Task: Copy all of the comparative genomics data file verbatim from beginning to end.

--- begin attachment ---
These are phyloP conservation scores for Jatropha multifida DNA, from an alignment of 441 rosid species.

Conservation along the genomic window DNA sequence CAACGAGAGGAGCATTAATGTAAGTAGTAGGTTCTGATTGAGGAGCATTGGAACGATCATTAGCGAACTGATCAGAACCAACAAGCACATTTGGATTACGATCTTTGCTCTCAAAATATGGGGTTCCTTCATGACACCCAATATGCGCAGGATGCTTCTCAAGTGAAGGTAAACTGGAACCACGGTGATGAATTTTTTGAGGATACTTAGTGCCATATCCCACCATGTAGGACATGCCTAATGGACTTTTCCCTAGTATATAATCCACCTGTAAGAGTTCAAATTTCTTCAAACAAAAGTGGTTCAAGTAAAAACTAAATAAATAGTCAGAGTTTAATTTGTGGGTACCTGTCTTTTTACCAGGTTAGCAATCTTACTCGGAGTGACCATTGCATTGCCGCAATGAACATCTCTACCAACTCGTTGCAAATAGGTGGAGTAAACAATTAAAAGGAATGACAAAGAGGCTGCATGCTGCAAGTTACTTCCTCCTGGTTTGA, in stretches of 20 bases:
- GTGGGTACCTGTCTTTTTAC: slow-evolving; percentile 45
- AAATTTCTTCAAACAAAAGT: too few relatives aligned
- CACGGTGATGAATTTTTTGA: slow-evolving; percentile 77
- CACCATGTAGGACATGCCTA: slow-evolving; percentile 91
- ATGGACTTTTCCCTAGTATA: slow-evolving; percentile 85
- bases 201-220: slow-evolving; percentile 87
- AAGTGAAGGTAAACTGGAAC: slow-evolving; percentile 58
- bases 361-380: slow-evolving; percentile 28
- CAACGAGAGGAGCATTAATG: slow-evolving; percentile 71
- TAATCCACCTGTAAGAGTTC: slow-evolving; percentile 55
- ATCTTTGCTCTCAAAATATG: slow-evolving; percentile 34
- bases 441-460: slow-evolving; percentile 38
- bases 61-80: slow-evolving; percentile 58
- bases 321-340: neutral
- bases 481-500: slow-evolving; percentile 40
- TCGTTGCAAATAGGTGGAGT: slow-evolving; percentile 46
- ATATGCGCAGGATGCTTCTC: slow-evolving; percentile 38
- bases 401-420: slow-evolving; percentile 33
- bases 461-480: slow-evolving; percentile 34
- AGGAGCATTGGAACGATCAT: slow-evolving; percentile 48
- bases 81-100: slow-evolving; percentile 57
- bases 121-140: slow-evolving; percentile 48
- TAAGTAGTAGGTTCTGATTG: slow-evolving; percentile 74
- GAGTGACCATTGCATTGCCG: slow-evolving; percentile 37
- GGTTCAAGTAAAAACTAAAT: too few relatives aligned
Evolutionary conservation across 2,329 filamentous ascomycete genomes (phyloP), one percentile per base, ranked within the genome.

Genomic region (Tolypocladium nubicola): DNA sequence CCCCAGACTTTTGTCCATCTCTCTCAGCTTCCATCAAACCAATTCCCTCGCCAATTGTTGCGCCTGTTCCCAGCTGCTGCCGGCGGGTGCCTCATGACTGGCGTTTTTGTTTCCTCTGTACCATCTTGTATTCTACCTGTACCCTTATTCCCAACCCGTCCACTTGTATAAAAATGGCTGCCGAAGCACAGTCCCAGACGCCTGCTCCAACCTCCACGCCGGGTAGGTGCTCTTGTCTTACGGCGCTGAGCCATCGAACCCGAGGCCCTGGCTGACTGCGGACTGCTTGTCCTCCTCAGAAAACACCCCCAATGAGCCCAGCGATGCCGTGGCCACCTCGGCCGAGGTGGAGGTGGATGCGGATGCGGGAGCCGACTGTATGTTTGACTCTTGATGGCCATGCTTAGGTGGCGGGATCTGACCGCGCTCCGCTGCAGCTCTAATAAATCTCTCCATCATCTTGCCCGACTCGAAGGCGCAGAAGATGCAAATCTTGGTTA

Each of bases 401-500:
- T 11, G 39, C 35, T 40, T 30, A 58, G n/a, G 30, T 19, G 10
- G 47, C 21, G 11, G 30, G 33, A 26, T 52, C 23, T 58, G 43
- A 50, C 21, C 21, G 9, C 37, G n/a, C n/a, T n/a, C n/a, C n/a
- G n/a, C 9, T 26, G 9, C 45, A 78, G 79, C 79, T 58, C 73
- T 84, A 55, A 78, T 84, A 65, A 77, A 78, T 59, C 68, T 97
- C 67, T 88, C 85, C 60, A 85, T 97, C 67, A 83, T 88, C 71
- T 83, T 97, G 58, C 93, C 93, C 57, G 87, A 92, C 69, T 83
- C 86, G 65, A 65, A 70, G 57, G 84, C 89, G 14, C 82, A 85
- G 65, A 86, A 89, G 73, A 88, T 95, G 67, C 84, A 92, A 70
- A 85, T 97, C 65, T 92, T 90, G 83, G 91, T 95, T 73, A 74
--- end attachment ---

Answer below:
These are phyloP conservation scores for Jatropha multifida DNA, from an alignment of 441 rosid species.

Conservation along the genomic window DNA sequence CAACGAGAGGAGCATTAATGTAAGTAGTAGGTTCTGATTGAGGAGCATTGGAACGATCATTAGCGAACTGATCAGAACCAACAAGCACATTTGGATTACGATCTTTGCTCTCAAAATATGGGGTTCCTTCATGACACCCAATATGCGCAGGATGCTTCTCAAGTGAAGGTAAACTGGAACCACGGTGATGAATTTTTTGAGGATACTTAGTGCCATATCCCACCATGTAGGACATGCCTAATGGACTTTTCCCTAGTATATAATCCACCTGTAAGAGTTCAAATTTCTTCAAACAAAAGTGGTTCAAGTAAAAACTAAATAAATAGTCAGAGTTTAATTTGTGGGTACCTGTCTTTTTACCAGGTTAGCAATCTTACTCGGAGTGACCATTGCATTGCCGCAATGAACATCTCTACCAACTCGTTGCAAATAGGTGGAGTAAACAATTAAAAGGAATGACAAAGAGGCTGCATGCTGCAAGTTACTTCCTCCTGGTTTGA, in stretches of 20 bases:
- GTGGGTACCTGTCTTTTTAC: slow-evolving; percentile 45
- AAATTTCTTCAAACAAAAGT: too few relatives aligned
- CACGGTGATGAATTTTTTGA: slow-evolving; percentile 77
- CACCATGTAGGACATGCCTA: slow-evolving; percentile 91
- ATGGACTTTTCCCTAGTATA: slow-evolving; percentile 85
- bases 201-220: slow-evolving; percentile 87
- AAGTGAAGGTAAACTGGAAC: slow-evolving; percentile 58
- bases 361-380: slow-evolving; percentile 28
- CAACGAGAGGAGCATTAATG: slow-evolving; percentile 71
- TAATCCACCTGTAAGAGTTC: slow-evolving; percentile 55
- ATCTTTGCTCTCAAAATATG: slow-evolving; percentile 34
- bases 441-460: slow-evolving; percentile 38
- bases 61-80: slow-evolving; percentile 58
- bases 321-340: neutral
- bases 481-500: slow-evolving; percentile 40
- TCGTTGCAAATAGGTGGAGT: slow-evolving; percentile 46
- ATATGCGCAGGATGCTTCTC: slow-evolving; percentile 38
- bases 401-420: slow-evolving; percentile 33
- bases 461-480: slow-evolving; percentile 34
- AGGAGCATTGGAACGATCAT: slow-evolving; percentile 48
- bases 81-100: slow-evolving; percentile 57
- bases 121-140: slow-evolving; percentile 48
- TAAGTAGTAGGTTCTGATTG: slow-evolving; percentile 74
- GAGTGACCATTGCATTGCCG: slow-evolving; percentile 37
- GGTTCAAGTAAAAACTAAAT: too few relatives aligned
Evolutionary conservation across 2,329 filamentous ascomycete genomes (phyloP), one percentile per base, ranked within the genome.

Genomic region (Tolypocladium nubicola): DNA sequence CCCCAGACTTTTGTCCATCTCTCTCAGCTTCCATCAAACCAATTCCCTCGCCAATTGTTGCGCCTGTTCCCAGCTGCTGCCGGCGGGTGCCTCATGACTGGCGTTTTTGTTTCCTCTGTACCATCTTGTATTCTACCTGTACCCTTATTCCCAACCCGTCCACTTGTATAAAAATGGCTGCCGAAGCACAGTCCCAGACGCCTGCTCCAACCTCCACGCCGGGTAGGTGCTCTTGTCTTACGGCGCTGAGCCATCGAACCCGAGGCCCTGGCTGACTGCGGACTGCTTGTCCTCCTCAGAAAACACCCCCAATGAGCCCAGCGATGCCGTGGCCACCTCGGCCGAGGTGGAGGTGGATGCGGATGCGGGAGCCGACTGTATGTTTGACTCTTGATGGCCATGCTTAGGTGGCGGGATCTGACCGCGCTCCGCTGCAGCTCTAATAAATCTCTCCATCATCTTGCCCGACTCGAAGGCGCAGAAGATGCAAATCTTGGTTA

Each of bases 401-500:
- T 11, G 39, C 35, T 40, T 30, A 58, G n/a, G 30, T 19, G 10
- G 47, C 21, G 11, G 30, G 33, A 26, T 52, C 23, T 58, G 43
- A 50, C 21, C 21, G 9, C 37, G n/a, C n/a, T n/a, C n/a, C n/a
- G n/a, C 9, T 26, G 9, C 45, A 78, G 79, C 79, T 58, C 73
- T 84, A 55, A 78, T 84, A 65, A 77, A 78, T 59, C 68, T 97
- C 67, T 88, C 85, C 60, A 85, T 97, C 67, A 83, T 88, C 71
- T 83, T 97, G 58, C 93, C 93, C 57, G 87, A 92, C 69, T 83
- C 86, G 65, A 65, A 70, G 57, G 84, C 89, G 14, C 82, A 85
- G 65, A 86, A 89, G 73, A 88, T 95, G 67, C 84, A 92, A 70
- A 85, T 97, C 65, T 92, T 90, G 83, G 91, T 95, T 73, A 74